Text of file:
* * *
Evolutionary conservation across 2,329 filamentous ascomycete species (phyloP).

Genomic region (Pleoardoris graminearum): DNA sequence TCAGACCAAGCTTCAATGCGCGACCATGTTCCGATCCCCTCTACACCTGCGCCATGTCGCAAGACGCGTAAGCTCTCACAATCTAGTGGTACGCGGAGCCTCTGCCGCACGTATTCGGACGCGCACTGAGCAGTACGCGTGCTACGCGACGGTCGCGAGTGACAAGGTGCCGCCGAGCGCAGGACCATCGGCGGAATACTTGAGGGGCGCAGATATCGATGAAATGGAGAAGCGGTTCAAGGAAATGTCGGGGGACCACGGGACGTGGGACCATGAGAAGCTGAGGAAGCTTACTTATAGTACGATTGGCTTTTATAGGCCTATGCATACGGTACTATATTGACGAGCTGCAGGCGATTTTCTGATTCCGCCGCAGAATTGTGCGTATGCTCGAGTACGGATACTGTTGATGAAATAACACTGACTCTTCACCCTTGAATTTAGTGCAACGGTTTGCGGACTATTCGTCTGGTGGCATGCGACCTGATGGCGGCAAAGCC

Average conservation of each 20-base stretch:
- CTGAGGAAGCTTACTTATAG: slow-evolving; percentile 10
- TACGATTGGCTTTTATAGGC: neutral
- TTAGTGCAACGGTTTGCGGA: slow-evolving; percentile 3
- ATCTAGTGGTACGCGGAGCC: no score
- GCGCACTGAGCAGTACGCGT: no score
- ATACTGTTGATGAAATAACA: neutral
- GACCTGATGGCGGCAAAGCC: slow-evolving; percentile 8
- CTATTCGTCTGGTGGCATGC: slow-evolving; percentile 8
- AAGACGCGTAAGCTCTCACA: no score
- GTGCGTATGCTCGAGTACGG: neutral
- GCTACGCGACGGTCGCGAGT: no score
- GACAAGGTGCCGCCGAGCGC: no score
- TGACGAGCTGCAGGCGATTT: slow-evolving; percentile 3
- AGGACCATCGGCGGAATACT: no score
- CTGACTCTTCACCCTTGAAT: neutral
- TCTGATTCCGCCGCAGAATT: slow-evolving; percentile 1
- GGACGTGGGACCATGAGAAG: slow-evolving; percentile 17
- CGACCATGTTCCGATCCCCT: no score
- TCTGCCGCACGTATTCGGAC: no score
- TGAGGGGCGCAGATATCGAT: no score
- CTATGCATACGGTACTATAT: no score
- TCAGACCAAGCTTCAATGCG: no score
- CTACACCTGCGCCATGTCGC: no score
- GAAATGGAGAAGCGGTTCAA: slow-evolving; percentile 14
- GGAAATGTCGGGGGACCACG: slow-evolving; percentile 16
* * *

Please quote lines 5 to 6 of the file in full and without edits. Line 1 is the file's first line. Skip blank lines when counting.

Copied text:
- TACGATTGGCTTTTATAGGC: neutral
- TTAGTGCAACGGTTTGCGGA: slow-evolving; percentile 3